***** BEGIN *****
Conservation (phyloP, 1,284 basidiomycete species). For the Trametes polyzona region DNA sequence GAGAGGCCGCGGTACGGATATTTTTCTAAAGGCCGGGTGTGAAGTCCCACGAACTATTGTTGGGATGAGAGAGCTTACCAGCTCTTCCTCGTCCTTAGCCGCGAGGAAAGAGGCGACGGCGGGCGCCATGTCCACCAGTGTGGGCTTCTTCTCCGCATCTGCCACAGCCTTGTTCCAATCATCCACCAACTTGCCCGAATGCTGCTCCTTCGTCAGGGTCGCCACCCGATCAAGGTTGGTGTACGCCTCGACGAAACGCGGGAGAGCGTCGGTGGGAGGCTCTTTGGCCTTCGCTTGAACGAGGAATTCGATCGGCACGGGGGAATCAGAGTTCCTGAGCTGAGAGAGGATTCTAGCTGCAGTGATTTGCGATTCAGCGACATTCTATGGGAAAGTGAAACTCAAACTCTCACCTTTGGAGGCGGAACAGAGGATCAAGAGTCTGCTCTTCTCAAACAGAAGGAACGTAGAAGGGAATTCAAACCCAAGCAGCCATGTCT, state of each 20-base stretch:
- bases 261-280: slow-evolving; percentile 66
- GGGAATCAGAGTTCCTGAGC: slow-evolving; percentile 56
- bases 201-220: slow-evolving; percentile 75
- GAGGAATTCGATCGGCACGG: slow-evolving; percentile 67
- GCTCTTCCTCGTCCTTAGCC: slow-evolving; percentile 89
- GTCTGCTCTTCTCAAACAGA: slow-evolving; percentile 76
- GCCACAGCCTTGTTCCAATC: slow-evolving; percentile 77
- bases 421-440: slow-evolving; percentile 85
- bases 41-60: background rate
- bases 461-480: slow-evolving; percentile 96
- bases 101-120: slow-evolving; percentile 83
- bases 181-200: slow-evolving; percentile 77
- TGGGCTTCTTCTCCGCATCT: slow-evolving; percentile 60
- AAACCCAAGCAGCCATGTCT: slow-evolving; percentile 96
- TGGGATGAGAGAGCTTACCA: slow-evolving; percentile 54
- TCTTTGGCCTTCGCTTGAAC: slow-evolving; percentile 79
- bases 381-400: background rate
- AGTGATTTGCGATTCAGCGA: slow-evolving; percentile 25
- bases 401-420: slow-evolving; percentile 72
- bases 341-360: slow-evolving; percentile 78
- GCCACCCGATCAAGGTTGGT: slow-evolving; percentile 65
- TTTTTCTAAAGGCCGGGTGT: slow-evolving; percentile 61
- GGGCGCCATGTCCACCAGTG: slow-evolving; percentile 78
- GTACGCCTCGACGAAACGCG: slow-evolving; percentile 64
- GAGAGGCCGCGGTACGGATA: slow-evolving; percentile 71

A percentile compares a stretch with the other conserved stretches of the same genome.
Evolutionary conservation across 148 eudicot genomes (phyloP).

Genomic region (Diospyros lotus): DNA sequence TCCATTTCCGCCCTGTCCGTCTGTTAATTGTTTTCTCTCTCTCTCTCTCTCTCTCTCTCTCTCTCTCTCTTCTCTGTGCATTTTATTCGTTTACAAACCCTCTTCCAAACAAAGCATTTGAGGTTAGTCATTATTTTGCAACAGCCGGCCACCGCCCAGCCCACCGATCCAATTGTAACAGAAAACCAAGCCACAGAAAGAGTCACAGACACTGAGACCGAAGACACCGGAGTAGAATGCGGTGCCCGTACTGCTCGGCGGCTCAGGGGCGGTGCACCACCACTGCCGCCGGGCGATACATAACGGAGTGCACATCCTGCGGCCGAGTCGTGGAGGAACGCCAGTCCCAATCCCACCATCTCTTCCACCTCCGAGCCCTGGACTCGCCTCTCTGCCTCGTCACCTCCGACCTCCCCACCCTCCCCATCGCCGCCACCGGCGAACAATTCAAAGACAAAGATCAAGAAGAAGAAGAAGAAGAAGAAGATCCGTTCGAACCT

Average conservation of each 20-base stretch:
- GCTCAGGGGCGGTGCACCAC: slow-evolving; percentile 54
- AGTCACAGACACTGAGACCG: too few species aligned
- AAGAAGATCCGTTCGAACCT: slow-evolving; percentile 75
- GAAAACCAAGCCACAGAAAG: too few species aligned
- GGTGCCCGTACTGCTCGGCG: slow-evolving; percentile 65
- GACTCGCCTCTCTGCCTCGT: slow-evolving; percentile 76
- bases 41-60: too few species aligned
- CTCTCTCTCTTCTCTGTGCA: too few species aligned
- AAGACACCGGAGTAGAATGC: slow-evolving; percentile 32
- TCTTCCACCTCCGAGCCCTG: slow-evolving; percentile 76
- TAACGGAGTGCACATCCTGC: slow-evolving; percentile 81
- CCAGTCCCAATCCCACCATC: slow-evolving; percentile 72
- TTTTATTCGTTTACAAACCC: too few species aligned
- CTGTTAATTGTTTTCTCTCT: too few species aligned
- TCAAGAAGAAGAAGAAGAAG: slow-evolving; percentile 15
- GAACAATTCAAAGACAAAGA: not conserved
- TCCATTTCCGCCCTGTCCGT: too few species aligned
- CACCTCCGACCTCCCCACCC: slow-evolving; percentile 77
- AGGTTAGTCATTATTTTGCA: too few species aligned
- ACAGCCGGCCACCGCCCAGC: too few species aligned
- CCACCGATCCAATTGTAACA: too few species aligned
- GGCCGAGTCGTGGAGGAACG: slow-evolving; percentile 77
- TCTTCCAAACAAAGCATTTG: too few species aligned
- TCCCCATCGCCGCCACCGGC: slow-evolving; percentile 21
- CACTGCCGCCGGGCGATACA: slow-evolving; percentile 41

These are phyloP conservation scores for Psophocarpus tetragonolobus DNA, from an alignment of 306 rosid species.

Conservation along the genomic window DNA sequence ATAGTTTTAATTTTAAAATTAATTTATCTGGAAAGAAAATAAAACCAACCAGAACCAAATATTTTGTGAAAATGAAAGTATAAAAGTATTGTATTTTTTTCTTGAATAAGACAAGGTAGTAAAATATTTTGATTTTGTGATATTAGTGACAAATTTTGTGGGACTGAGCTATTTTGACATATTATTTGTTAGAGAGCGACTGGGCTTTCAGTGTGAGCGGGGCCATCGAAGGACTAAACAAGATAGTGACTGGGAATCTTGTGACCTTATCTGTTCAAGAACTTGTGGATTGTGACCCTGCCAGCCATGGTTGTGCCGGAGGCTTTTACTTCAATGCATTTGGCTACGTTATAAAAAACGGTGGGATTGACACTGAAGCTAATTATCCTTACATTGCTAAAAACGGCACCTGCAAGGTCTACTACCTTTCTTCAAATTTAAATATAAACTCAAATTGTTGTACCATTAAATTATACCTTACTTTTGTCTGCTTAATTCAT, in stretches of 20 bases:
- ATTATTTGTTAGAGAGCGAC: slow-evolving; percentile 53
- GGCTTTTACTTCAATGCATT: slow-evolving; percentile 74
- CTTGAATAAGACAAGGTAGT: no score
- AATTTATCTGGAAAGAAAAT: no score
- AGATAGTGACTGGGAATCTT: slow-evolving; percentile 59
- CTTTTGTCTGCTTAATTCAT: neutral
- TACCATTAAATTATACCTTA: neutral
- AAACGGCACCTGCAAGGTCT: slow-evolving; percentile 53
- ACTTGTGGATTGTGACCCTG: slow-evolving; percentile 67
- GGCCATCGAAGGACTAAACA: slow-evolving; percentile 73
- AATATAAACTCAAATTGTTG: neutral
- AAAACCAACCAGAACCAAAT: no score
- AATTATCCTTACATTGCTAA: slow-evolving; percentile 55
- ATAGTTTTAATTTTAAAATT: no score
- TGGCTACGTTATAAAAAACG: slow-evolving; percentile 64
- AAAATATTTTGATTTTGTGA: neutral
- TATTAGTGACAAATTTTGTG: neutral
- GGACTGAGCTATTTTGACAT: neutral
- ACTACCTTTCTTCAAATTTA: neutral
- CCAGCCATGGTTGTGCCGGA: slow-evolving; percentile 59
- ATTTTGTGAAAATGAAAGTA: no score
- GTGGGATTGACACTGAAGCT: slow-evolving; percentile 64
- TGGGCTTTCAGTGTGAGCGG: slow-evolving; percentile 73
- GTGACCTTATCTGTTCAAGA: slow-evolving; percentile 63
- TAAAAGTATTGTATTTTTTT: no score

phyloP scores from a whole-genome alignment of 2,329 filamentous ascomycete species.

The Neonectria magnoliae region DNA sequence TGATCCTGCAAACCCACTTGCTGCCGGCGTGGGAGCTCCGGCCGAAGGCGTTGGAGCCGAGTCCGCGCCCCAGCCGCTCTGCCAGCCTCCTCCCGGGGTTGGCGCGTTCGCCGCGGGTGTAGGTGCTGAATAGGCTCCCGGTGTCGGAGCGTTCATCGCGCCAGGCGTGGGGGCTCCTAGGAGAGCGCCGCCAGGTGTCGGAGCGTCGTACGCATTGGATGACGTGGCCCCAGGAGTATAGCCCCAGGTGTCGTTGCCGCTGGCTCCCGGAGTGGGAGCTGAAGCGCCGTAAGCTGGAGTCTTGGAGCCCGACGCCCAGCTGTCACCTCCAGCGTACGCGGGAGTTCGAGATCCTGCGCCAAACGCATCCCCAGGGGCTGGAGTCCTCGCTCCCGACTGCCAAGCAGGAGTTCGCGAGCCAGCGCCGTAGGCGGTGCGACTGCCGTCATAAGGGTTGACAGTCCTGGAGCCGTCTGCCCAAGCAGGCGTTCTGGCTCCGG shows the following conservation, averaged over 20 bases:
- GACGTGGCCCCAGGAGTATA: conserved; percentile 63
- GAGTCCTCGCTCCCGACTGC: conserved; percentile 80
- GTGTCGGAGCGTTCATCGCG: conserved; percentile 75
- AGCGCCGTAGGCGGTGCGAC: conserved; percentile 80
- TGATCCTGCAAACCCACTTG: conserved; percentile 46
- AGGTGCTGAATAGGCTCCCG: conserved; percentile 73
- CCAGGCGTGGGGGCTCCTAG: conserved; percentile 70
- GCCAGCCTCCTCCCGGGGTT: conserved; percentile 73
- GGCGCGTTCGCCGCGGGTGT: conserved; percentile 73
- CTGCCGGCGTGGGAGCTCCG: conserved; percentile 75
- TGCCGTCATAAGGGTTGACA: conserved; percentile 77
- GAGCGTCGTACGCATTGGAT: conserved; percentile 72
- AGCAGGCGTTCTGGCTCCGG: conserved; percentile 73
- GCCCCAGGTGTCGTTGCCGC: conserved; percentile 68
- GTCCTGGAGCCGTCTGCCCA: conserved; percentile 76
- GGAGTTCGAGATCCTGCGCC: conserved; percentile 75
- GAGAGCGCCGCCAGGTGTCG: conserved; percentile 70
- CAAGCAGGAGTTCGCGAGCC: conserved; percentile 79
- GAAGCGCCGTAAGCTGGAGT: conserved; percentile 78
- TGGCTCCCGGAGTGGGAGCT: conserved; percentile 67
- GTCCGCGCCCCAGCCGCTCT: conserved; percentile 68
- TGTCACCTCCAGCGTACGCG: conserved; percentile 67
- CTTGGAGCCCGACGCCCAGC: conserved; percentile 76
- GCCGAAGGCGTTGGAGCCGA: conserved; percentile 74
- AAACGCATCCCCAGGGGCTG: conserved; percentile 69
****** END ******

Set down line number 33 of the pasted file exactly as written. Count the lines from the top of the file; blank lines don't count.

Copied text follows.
- AAGAAGATCCGTTCGAACCT: slow-evolving; percentile 75